Eric Bolling (Fox Business Channel's Follow the Money) test drove the Chevy
Volt at the invitation of General Motors.
For four days in a row, the fully charged battery lasted only 25 miles before the Volt switched to the reserve gasoline engine. Eric calculated the car got 30 mpg including the 25 miles it ran on the battery. So, the range including the 9 gallon gas tank and the 16 kwh battery is approximately 270 miles. It will take you 4 1/2 hours to drive 270 miles at 60 mph. Then add 10 hours to charge the battery and you have a total trip time of 14.5 hours. In a typical road trip your average speed (including charging time) would be 20 mph.
According to General Motors, the Volt battery holds 16 kwh of electricity. It takes a full 10 hours to charge a drained battery. The cost for the electricity to charge the Volt is never mentioned so I looked up what I pay for electricity. I pay approximately (it varies with amount used and the seasons) $1.16 per kwh. 16 kwh x $1.16 per kwh = $18.56 to charge the battery. (Electricity is expensive and the Government wants to make it more so). $18.56 per charge divided by 25 miles = $0.74 per mile to operate the Volt using the battery.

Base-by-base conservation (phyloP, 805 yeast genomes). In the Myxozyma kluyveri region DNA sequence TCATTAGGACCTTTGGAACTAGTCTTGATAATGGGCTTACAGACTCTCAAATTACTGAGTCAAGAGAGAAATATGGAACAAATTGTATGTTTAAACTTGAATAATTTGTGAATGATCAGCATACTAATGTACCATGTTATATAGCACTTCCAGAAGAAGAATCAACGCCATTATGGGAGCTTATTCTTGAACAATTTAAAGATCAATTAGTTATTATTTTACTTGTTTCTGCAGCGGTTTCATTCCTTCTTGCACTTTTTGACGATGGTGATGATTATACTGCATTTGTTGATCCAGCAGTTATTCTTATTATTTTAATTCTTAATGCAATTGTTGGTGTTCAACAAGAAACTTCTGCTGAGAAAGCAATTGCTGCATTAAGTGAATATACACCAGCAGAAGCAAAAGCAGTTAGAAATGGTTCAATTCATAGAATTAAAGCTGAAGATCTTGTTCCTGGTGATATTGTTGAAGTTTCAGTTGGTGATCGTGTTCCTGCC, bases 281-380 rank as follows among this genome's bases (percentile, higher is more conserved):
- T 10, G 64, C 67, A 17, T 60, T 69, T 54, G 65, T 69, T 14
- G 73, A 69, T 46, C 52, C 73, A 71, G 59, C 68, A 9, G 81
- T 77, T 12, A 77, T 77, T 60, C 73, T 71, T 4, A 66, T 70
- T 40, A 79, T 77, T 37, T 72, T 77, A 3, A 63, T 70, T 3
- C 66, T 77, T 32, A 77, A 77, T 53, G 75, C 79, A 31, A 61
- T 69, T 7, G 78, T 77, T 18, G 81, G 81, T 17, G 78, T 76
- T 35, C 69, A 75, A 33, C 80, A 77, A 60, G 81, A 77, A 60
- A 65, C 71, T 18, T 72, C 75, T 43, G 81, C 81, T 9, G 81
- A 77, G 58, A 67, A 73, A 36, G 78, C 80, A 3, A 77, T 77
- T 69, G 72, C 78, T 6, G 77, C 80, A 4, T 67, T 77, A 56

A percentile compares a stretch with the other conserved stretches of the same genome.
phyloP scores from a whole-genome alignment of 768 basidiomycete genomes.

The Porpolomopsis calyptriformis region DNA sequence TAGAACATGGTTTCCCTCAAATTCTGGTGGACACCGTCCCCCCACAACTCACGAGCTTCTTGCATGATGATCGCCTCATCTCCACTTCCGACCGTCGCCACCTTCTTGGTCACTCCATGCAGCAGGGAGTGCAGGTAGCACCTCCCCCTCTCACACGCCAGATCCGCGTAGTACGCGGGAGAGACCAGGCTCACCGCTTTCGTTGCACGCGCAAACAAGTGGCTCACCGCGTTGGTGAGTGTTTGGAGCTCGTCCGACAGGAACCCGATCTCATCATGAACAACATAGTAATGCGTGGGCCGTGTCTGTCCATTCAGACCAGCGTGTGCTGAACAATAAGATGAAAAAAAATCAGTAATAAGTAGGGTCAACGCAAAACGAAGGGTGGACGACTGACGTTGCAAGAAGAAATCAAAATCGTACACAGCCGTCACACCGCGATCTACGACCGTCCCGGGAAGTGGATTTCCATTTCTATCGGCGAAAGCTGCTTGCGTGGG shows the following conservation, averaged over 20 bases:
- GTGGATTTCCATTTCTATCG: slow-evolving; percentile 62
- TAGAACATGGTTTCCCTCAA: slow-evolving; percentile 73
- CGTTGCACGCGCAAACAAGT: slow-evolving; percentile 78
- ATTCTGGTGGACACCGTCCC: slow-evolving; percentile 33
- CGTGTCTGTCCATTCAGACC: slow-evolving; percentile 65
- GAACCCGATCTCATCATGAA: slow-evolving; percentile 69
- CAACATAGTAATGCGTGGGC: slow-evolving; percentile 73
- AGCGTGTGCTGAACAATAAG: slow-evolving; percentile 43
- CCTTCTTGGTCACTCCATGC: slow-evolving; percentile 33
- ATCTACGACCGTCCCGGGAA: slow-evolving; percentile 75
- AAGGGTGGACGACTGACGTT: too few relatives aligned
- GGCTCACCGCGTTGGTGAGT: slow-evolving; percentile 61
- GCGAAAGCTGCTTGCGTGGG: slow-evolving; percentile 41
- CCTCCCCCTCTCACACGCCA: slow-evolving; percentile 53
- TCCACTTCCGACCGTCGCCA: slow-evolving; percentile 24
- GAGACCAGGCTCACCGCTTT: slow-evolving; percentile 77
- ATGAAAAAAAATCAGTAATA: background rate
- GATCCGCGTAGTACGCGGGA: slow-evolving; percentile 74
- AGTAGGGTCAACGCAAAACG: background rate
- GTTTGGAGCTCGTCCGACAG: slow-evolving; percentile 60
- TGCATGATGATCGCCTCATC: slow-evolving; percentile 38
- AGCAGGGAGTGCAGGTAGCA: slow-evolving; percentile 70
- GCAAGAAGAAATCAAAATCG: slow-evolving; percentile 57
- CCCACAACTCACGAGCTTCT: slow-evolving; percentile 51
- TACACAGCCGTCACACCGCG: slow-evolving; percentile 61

Compare this to a similar size car with a gasoline engine only that gets 32 mpg. $3.19 per gallon divided by 32 mpg = $0.10 per mile.
The gasoline powered car cost about $15,000 (more like $20K) while the Volt costs $46,000.
So GM (Government Motors) & the Government want us to pay 3 times as much for a car that costs more than 7 times as much to run and takes 3 times as long to drive across country.
You do not have to be a rocket scientist to figure the GM Volt is not very cost effective and does not save energy in the long run.
Editor's note update: the author of the Letter to the Editor sent in the following link: Chevy Volt - Building a Better Tomorrow